Hong Kong police have arrested two students and a delivery worker accused of inciting people to attack officers and join a banned anti-government protest on China’s National Day, as authorities brace for potential chaos.
The city’s police chief vowed to crack down on any lawbreakers while Beijing’s liaison office issued a stern warning against taking to the streets illegally on October 1, accusing radicals of threatening to commit acts of terrorism and openly challenging the new national security law.
The three individuals were arrested on suspicion of posting online messages inciting others to commit illegal activities, take part in an unlawful assembly and attack officers on the public holiday, police said on Tuesday.
Authorities began investigating after noticing the messages posted on several social media platforms, including the popular online forum LIHKG and Telegram messaging app.
“The content of the messages included calls for some illegal activities to be carried out on October 1,” said Chief Inspector Benjamin Tai Tze-bun of the cyber security and technology crime bureau.
The unlawful acts included criminal damage such as arson, blocking roads and attacking police officers.
Police arrested the suspects – two aged 19 and the third 30 – in Eastern district, Sha Tin and Tuen Mun on Monday and Tuesday. Officers also seized three mobile phones and two computers.
They were being held for questioning and no charges had been laid. The investigation was continuing and further arrests were possible, the force said.
The force has doubled its deployment for Thursday to 6,000 officers after online threats emerged, insiders previously told the Post. National Day this year coincides with the Mid-Autumn Festival, which families celebrate by meeting for meals before fanning out to visit lantern displays across the city.
Police earlier denied permission for the rally planned by opposition activist group Civil Human Rights Front, citing threats to public safety and Covid-19 social-distancing rules that limit public gatherings to four people. The front said it would not go ahead with the march but urged residents to wear black on the day to show support for 12 Hong Kong fugitives arrested at sea while trying to flee to Taiwan last month. They are being held in Shenzhen, Guangdong province.
Police Commissioner Chris Tang Ping-keung warned that anyone publicising or taking part in the march could be violating the law and officers would resolutely enforce the law, noting an appeal against the decision had failed.
“We notice that there are online calls for people not only to continue to take part in this unauthorised assembly, but also to use violence, or even petrol bombs, to attack police officers and vandalise public properties and facilities on the day,” Tang said.
“Police appeal to the public not to take part in any illegal acts and police will take resolute enforcement action against any illegal act to protect public order and public safety. If you break the law, police will bring you to justice no matter what remote corner remote of the Earth you flee to.”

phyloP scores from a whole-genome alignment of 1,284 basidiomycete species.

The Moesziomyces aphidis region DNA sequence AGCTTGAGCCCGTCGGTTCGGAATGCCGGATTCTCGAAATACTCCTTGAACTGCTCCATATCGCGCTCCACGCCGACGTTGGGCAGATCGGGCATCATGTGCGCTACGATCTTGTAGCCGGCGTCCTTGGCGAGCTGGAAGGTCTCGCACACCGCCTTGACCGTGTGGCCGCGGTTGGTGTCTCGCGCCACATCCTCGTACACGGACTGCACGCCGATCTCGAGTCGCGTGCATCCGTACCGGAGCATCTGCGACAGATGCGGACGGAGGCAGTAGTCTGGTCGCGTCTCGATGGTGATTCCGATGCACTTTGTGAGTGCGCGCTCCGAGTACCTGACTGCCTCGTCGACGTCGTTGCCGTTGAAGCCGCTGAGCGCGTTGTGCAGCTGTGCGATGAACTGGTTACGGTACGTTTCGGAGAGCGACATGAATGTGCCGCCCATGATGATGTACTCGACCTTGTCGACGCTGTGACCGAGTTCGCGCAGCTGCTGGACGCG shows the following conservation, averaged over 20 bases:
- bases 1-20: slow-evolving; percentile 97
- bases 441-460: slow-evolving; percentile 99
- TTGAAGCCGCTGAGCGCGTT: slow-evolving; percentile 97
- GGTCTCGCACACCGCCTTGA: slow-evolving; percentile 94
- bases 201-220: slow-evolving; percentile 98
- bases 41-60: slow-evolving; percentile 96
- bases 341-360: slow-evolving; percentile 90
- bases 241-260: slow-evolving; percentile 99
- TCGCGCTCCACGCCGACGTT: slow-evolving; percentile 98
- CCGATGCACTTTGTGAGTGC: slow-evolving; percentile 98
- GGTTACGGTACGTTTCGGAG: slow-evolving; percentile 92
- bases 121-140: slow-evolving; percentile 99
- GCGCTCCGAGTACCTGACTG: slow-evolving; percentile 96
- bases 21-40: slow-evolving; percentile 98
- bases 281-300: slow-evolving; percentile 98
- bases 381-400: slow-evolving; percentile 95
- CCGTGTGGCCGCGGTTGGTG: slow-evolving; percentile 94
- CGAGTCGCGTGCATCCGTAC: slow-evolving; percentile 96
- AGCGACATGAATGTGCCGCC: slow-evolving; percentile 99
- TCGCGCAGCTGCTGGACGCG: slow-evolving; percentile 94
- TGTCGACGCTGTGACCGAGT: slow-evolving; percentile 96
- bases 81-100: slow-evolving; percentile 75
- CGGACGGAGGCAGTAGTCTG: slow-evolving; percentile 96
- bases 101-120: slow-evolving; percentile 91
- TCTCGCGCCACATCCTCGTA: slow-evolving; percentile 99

The liaison office said the dozen Hongkongers were being handled in accordance with mainland legal procedures. They are wanted on suspicion of crimes stemming from anti-government protests last year, while one, Andy Li, was arrested under the Beijing-enacted national security law, which criminalised acts of secession, subversion, terrorism and collusion with foreign forces. Li is accused of money laundering and collusion with foreign forces but was granted bail.
“Twelve Hong Kong people were intercepted while crossing the border illegally,” a spokesman said.
After detailed investigations, mainland police had applied to judicial authorities for approval to arrest them, he revealed.
“It is common sense that people who break the law will be sanctioned,” he said. “But some people in Hong Kong have spread rumours that authorities had colluded to send them to mainland China. These people were trying to hide criminal acts, and it was they who caused the [fugitives] to cross the border illegally.”
Tang said that under the notification mechanism established between Hong Kong and the mainland, the city’s police would be notified of updates to their cases.
The liaison office spokesman labelled as ridiculous the bid by anti-China forces to stage an unlawful march and seek the release of the suspects.
“It is even more worrying that in online groups a small minority of radicals have planned … violent attacks on police stations and advocated the illegal purchase of lethal weapons, such as firearms and bows and arrows, to be used in terrorist attacks on police officers,” he said.
“This is a public challenge against the national security law and other local laws. Hong Kong police have made it clear they will act in accordance with the law … We firmly support that.”
The office warned that chaos in Hong Kong would not be permitted under the new law.
“We firmly support the city’s government and police in enforcing the law decisively to ensure that the vast majority of residents enjoy a joyful and harmonious festival,” it said.
Front convenor Jimmy Sham Tsz-kit said the liaison office was trying to “rule Hong Kong by fear”.
“The 12 have not been tried yet and we believe in presumption of innocence until the trial is finished,” Sham said.
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